Number one, because of the self-righteous attitude that comes into play, as explained above. I can attest from my own experience that, when I feel as if I'm adhering to some kind of "Godly, spiritual rule," no matter how ridiculous, I start getting a rather superior attitude. Instead of looking at the people around me as precious souls, I start analyzing their dress, seeing if they measure up to what I consider right. Not only have I felt this in my own life, but I've seen other girls, and even sometimes mature older women in the Lord, react in this manner. They bash on other girls and their dress, sometimes loudly enough for the girl they're discussing to hear.

Maybe this is a fault in our own hearts'. If that is the case, then perhaps this post should have a different title and motivation. Perhaps, for some of us, it is a completely different issue, one that should be dealt with in our own hearts. Perhaps it is a mixture of both.

However, I believe that since we dwell on this issue so much, it does become something of litmus test for True Christianity. "Well, look at that girl. How does she dress? Well, she can't really be spiritual. She wears pants, sometimes even to church!"

"Well, that girl wears shorts. So-and-so wears tank-tops. They need to get their hearts right with God. We'll pray for them."

And so it begins. Girls are weighed, not by their actions and their heart, but by their outward appearance. We try to change how they dress first, and then expect their hearts to follow, rather than attempting to change their hearts through the blood of Christ, and then expecting their behavior to change. Meanwhile, other girls - in the youth group, sitting next to them in church - are weighing their dress in the balance, seeing if they are worthy of Christian notice.

In turn, this makes girls who don't adhere to these standards feel like terrible people. They don't feel "Christian" enough, so they try to come up to the standards...and then they feel fake, like they're working too hard at something that should hardly be work at all. And in reality, that's true. Legalistic standards never help a church, they can only harm it. When we begin to weigh people's spirituality, their walk with God, their salvation, upon how they dress, we have degraded the message of the Gospel down to the level of New York's Fashion Week.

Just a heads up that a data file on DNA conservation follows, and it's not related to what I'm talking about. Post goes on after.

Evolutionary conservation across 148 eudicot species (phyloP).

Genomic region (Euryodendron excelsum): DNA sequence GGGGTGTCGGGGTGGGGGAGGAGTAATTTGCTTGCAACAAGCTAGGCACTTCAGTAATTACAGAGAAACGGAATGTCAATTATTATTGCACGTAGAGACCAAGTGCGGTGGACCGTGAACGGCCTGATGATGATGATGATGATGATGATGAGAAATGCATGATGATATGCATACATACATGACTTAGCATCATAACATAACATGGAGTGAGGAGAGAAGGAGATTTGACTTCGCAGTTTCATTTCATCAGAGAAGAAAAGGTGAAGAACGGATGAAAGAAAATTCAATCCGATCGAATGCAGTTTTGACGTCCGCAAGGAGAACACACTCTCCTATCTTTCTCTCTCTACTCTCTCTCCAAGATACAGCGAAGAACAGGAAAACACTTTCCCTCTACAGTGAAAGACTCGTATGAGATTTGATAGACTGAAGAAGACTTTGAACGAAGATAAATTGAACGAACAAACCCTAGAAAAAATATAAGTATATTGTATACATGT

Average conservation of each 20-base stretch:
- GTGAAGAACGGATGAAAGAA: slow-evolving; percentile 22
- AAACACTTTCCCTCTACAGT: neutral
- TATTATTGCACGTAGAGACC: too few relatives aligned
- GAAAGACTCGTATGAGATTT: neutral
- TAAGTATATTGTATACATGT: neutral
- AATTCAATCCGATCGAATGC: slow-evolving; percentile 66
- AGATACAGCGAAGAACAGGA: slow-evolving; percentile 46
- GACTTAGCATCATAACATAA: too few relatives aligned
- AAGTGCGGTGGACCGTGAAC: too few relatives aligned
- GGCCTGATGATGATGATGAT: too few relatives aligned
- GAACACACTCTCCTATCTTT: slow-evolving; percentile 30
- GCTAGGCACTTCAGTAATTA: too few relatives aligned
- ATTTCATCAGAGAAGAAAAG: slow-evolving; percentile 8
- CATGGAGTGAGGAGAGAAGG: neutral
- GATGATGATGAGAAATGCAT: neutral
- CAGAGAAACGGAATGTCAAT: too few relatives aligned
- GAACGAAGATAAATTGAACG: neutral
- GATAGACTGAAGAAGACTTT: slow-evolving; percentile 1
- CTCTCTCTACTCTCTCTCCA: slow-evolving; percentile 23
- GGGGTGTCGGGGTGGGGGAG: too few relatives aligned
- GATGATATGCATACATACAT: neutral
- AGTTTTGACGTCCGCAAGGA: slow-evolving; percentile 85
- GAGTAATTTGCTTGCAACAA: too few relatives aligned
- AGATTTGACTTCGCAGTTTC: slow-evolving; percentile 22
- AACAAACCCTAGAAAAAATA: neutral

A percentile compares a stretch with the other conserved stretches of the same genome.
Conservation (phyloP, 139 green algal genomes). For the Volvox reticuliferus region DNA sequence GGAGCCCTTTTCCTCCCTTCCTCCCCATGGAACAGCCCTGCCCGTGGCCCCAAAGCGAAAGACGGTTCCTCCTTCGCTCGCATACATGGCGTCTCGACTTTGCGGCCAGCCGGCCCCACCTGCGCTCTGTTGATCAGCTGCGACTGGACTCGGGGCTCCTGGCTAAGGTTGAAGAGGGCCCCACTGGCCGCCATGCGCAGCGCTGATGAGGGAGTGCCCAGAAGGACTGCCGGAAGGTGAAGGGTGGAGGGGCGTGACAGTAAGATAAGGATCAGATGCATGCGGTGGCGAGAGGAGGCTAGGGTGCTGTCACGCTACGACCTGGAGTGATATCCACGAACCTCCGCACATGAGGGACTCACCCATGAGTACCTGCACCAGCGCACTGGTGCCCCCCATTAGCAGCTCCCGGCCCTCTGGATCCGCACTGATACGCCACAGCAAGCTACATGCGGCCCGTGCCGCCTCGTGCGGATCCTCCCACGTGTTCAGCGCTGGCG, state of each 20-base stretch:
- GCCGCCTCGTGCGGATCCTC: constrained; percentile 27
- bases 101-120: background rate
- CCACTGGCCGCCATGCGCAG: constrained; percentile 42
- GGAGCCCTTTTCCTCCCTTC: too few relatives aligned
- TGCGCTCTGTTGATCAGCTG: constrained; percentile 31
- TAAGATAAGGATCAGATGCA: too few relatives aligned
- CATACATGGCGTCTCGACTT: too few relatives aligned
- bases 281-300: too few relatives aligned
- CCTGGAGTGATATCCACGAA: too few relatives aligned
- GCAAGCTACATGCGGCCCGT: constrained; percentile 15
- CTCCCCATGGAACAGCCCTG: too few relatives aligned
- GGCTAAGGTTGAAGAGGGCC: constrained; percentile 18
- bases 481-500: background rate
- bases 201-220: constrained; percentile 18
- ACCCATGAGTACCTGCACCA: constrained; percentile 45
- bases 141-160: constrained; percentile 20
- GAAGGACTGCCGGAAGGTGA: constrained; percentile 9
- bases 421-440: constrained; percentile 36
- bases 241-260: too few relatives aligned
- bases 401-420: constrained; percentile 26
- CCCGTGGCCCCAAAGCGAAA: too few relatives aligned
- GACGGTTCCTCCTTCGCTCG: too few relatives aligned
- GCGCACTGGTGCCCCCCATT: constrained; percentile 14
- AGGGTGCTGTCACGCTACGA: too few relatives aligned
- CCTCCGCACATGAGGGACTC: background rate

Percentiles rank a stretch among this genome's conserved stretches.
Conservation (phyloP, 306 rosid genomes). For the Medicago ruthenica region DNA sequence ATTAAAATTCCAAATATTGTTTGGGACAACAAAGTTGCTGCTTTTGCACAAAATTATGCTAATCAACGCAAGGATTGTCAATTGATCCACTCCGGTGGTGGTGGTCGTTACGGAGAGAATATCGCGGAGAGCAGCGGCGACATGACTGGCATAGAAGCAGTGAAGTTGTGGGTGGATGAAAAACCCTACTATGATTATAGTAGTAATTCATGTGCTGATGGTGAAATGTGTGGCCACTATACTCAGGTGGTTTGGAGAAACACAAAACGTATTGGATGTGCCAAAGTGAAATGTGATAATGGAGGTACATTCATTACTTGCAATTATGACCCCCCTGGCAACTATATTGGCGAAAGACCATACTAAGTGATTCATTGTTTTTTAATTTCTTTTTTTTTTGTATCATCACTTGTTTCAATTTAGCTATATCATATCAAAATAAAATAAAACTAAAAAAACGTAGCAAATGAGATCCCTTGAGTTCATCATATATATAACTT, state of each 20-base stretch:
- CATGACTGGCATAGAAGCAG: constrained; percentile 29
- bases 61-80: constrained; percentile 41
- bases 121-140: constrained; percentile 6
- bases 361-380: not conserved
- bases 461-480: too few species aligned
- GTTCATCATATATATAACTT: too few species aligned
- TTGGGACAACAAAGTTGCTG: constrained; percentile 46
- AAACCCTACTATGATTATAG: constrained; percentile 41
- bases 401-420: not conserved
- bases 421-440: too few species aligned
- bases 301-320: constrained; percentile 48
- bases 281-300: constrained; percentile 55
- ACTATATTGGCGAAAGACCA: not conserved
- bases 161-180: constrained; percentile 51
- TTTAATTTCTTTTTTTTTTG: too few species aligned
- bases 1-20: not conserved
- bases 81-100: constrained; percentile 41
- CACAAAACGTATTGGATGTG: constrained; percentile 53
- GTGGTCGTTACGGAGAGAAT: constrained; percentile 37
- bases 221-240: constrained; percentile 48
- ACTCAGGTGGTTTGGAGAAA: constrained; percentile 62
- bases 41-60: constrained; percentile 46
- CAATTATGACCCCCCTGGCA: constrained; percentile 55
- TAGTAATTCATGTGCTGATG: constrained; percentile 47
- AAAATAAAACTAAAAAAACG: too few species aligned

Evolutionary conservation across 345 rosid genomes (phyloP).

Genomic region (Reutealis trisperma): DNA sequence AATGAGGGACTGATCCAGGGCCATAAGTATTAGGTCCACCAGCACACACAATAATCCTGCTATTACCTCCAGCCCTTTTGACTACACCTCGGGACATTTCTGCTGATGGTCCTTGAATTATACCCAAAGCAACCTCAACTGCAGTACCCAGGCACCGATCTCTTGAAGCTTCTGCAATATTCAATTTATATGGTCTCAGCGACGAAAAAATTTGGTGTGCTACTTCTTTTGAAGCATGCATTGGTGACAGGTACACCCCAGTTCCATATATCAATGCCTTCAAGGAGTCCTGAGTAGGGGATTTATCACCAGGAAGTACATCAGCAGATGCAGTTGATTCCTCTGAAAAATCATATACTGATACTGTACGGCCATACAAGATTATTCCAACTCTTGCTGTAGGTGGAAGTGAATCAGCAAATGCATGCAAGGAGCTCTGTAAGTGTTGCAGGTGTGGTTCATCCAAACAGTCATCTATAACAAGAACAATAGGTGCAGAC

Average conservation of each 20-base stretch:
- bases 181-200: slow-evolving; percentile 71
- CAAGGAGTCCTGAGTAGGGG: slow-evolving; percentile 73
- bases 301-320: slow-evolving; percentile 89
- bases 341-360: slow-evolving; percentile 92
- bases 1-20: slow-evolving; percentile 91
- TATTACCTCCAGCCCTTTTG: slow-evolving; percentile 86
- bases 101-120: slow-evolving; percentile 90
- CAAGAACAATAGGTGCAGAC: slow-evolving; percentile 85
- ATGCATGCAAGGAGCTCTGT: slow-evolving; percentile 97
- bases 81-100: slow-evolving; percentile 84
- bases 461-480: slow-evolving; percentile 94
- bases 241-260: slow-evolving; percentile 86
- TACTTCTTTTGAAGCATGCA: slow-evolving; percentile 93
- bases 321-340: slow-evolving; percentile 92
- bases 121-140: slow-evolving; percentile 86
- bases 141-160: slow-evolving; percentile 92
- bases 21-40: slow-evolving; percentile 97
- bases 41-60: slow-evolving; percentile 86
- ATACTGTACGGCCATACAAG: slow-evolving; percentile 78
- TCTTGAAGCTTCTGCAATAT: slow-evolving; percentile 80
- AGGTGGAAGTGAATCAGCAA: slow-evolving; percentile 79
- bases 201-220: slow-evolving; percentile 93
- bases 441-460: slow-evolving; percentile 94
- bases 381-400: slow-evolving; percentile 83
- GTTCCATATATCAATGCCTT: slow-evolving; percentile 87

Now, I understand that there are certain rules that should be followed by God's people. But those things should be motivated, not out of a fear of social condemnation, or bogeyman tactics wherein our "relationship with God" will be irreparably harmed, but rather through a sincere love for and from Christ. So perhaps, instead of drumming into girls that they are bad Christians because they dress (or don't dress) a certain way, we should just teach the love that passes all understanding.

For the Guys

This section is bound to be shorter than the last one, for quite obvious reasons. I'm not a guy. In case you hadn't noticed. I've never been a guy, I don't intend to ever be a guy, and that's just fine. So you have been warned. This section might be way off. So for any guys reading this, feel free to correct me. I shall then feel stupid about my hypotheses, remove it from this post, and try to forget I ever posted it in the first place. But from what I've observed, this seems to be true. Also, this is how I'd act if I were a guy. Naturally, I'm not, but if I was, this is how it would go. "This" is, of course, what I'm about to talk about. Anyway.

I believe that modesty standards do not hurt just girls, but also guys. If you go to a church anything like mine, modesty is taught on quite frequently. It's touched on even more often, like a passing mantra. "Girls should be modest, etc. etc." This is usually followed by a brief explanation of what constitutes "modest." Not only are the girls now looking around, analyzing what their fellow females are wearing to see if it passes muster, but it's brought attention from the guys. Followup teaching (probably not more than five minutes later) will then reinforce that if girls don't dress properly (that is, within the standards of the church), the guys will inevitably "notice them" and stumble in their thoughts, falling into a hormone-riddled trap of desire and, eventually, lust.